• Apple's been monkeying around with power conservation by trying to give "good enough" positioning results while idling the GPS for longer periods and relying on cell tower and wifi positioning more. Try turning off wifi for your next run to see if the GPS does better (and if your battery is drained more).
  • Application developers are decreasing the GPS resolution of their apps in order to have less impact on the battery due to user complaints. Check to see if the app you use can be configured for GPS update frequency and ask the app developer what they suggest regarding your problem.
  • Both the iPhone 4 and 4S seem to suffer from GPS degradation after awhile that can be fixed by doing a refresh of the device - in other words sometimes it's a software issue that seems to fix itself after a hard reboot and system refresh. For some people a hard reboot is sufficient, but others have indicated that only a refresh will work for them. I think this started affecting some of my friend's phones around the beginning of last summer. I've seen several of my friends have this issue, visit the store, have it refreshed and reset, and the problem disappear. Now they do the refresh themselves with iTunes when it gets annoying. I don't have information on whether this is tied to a particular version of iOS or not, but I have seen it on both the 4 and 4S.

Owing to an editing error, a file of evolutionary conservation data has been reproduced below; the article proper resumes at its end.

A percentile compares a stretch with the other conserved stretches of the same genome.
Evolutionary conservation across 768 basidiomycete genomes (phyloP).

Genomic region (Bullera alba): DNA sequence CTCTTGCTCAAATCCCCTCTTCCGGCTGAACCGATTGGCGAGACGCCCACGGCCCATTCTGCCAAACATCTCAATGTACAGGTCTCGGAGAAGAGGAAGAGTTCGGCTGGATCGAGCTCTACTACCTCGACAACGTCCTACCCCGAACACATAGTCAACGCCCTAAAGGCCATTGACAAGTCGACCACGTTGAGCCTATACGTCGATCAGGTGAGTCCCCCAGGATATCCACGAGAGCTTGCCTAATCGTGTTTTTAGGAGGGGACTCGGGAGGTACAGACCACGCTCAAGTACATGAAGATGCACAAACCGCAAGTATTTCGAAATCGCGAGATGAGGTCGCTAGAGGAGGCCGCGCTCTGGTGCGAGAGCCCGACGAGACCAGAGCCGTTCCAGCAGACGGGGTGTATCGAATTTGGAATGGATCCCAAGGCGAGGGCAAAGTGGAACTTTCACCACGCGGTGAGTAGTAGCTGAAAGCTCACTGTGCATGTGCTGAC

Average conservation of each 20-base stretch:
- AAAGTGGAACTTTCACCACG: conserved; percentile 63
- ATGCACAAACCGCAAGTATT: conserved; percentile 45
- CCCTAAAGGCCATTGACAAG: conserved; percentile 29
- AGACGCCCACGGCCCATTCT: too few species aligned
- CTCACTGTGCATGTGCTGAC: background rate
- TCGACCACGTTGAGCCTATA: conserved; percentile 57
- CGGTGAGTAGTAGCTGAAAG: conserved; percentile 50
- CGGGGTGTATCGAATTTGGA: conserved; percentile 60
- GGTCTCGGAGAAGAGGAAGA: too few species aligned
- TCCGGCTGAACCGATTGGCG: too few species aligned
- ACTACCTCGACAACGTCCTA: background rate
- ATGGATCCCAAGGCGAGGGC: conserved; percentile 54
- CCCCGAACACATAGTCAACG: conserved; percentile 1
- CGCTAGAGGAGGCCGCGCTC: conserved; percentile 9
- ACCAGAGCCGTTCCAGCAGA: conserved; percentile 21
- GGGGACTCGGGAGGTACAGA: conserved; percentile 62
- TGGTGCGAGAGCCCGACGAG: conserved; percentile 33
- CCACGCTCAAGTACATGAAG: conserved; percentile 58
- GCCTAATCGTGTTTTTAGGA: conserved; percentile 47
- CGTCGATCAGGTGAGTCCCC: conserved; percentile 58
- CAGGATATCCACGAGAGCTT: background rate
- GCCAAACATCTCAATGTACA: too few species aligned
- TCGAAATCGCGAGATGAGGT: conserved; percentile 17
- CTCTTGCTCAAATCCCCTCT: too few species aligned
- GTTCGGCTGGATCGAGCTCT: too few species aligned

Of course you could also be experiencing a hardware problem, but you might consider some of the above actions before completely blaming the hardware.